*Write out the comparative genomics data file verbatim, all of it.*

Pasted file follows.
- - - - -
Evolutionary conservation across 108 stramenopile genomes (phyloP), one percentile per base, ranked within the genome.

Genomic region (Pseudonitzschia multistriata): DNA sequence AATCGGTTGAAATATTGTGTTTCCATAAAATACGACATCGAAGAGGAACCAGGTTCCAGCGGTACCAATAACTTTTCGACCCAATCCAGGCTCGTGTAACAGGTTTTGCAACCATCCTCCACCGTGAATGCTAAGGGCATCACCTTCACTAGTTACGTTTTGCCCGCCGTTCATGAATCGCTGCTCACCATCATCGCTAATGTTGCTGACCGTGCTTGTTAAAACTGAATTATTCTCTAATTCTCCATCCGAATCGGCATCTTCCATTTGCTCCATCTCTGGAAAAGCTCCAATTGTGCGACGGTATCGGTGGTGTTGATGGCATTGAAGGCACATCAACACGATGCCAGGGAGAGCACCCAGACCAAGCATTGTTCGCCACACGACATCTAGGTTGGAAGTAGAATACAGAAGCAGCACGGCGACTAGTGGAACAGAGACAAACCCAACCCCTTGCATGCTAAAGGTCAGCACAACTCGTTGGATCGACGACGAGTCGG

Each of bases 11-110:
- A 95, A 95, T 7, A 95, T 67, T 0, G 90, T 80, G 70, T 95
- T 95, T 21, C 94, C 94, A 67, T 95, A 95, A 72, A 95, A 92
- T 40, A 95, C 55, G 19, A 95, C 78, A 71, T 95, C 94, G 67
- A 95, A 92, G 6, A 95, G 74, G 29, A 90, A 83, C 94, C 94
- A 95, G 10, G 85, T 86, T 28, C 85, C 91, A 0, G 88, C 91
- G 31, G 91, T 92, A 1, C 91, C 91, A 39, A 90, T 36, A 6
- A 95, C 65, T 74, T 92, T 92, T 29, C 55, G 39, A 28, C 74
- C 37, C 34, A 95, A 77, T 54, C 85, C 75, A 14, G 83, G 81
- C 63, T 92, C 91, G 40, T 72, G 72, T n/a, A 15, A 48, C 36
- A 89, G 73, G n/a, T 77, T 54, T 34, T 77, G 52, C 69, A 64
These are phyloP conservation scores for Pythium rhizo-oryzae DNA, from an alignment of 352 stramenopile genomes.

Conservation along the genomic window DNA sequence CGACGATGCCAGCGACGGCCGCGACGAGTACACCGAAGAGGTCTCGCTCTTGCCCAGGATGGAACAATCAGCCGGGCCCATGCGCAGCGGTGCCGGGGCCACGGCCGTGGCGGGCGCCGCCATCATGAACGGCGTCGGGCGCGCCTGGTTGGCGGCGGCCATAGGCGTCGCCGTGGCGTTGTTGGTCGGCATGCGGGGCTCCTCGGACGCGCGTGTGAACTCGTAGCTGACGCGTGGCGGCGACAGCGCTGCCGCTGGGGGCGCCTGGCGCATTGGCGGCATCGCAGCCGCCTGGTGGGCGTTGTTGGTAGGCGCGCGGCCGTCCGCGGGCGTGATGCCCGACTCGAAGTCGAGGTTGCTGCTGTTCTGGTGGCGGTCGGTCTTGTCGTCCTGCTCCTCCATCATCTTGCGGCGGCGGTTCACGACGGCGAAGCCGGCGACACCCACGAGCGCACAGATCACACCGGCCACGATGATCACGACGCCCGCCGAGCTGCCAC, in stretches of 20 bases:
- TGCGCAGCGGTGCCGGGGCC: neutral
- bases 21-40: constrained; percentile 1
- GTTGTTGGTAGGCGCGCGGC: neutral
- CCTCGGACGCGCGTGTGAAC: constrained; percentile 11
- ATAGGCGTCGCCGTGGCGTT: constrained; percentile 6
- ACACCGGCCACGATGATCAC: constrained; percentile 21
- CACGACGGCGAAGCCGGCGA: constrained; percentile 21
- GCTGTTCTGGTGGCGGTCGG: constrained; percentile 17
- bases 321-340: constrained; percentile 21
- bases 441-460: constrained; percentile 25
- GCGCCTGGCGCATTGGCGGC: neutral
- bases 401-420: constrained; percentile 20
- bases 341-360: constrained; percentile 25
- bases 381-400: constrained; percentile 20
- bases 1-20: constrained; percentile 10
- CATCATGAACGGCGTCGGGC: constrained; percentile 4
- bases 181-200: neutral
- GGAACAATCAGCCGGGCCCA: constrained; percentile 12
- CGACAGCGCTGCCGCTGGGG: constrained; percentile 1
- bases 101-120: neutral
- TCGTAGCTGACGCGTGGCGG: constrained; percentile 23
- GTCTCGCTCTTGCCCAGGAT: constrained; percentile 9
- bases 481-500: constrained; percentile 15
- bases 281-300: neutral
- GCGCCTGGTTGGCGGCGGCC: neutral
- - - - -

Evolutionary conservation across 108 stramenopile genomes (phyloP), one percentile per base, ranked within the genome.

Genomic region (Pseudonitzschia multistriata): DNA sequence AATCGGTTGAAATATTGTGTTTCCATAAAATACGACATCGAAGAGGAACCAGGTTCCAGCGGTACCAATAACTTTTCGACCCAATCCAGGCTCGTGTAACAGGTTTTGCAACCATCCTCCACCGTGAATGCTAAGGGCATCACCTTCACTAGTTACGTTTTGCCCGCCGTTCATGAATCGCTGCTCACCATCATCGCTAATGTTGCTGACCGTGCTTGTTAAAACTGAATTATTCTCTAATTCTCCATCCGAATCGGCATCTTCCATTTGCTCCATCTCTGGAAAAGCTCCAATTGTGCGACGGTATCGGTGGTGTTGATGGCATTGAAGGCACATCAACACGATGCCAGGGAGAGCACCCAGACCAAGCATTGTTCGCCACACGACATCTAGGTTGGAAGTAGAATACAGAAGCAGCACGGCGACTAGTGGAACAGAGACAAACCCAACCCCTTGCATGCTAAAGGTCAGCACAACTCGTTGGATCGACGACGAGTCGG

Each of bases 11-110:
- A 95, A 95, T 7, A 95, T 67, T 0, G 90, T 80, G 70, T 95
- T 95, T 21, C 94, C 94, A 67, T 95, A 95, A 72, A 95, A 92
- T 40, A 95, C 55, G 19, A 95, C 78, A 71, T 95, C 94, G 67
- A 95, A 92, G 6, A 95, G 74, G 29, A 90, A 83, C 94, C 94
- A 95, G 10, G 85, T 86, T 28, C 85, C 91, A 0, G 88, C 91
- G 31, G 91, T 92, A 1, C 91, C 91, A 39, A 90, T 36, A 6
- A 95, C 65, T 74, T 92, T 92, T 29, C 55, G 39, A 28, C 74
- C 37, C 34, A 95, A 77, T 54, C 85, C 75, A 14, G 83, G 81
- C 63, T 92, C 91, G 40, T 72, G 72, T n/a, A 15, A 48, C 36
- A 89, G 73, G n/a, T 77, T 54, T 34, T 77, G 52, C 69, A 64
These are phyloP conservation scores for Pythium rhizo-oryzae DNA, from an alignment of 352 stramenopile genomes.

Conservation along the genomic window DNA sequence CGACGATGCCAGCGACGGCCGCGACGAGTACACCGAAGAGGTCTCGCTCTTGCCCAGGATGGAACAATCAGCCGGGCCCATGCGCAGCGGTGCCGGGGCCACGGCCGTGGCGGGCGCCGCCATCATGAACGGCGTCGGGCGCGCCTGGTTGGCGGCGGCCATAGGCGTCGCCGTGGCGTTGTTGGTCGGCATGCGGGGCTCCTCGGACGCGCGTGTGAACTCGTAGCTGACGCGTGGCGGCGACAGCGCTGCCGCTGGGGGCGCCTGGCGCATTGGCGGCATCGCAGCCGCCTGGTGGGCGTTGTTGGTAGGCGCGCGGCCGTCCGCGGGCGTGATGCCCGACTCGAAGTCGAGGTTGCTGCTGTTCTGGTGGCGGTCGGTCTTGTCGTCCTGCTCCTCCATCATCTTGCGGCGGCGGTTCACGACGGCGAAGCCGGCGACACCCACGAGCGCACAGATCACACCGGCCACGATGATCACGACGCCCGCCGAGCTGCCAC, in stretches of 20 bases:
- TGCGCAGCGGTGCCGGGGCC: neutral
- bases 21-40: constrained; percentile 1
- GTTGTTGGTAGGCGCGCGGC: neutral
- CCTCGGACGCGCGTGTGAAC: constrained; percentile 11
- ATAGGCGTCGCCGTGGCGTT: constrained; percentile 6
- ACACCGGCCACGATGATCAC: constrained; percentile 21
- CACGACGGCGAAGCCGGCGA: constrained; percentile 21
- GCTGTTCTGGTGGCGGTCGG: constrained; percentile 17
- bases 321-340: constrained; percentile 21
- bases 441-460: constrained; percentile 25
- GCGCCTGGCGCATTGGCGGC: neutral
- bases 401-420: constrained; percentile 20
- bases 341-360: constrained; percentile 25
- bases 381-400: constrained; percentile 20
- bases 1-20: constrained; percentile 10
- CATCATGAACGGCGTCGGGC: constrained; percentile 4
- bases 181-200: neutral
- GGAACAATCAGCCGGGCCCA: constrained; percentile 12
- CGACAGCGCTGCCGCTGGGG: constrained; percentile 1
- bases 101-120: neutral
- TCGTAGCTGACGCGTGGCGG: constrained; percentile 23
- GTCTCGCTCTTGCCCAGGAT: constrained; percentile 9
- bases 481-500: constrained; percentile 15
- bases 281-300: neutral
- GCGCCTGGTTGGCGGCGGCC: neutral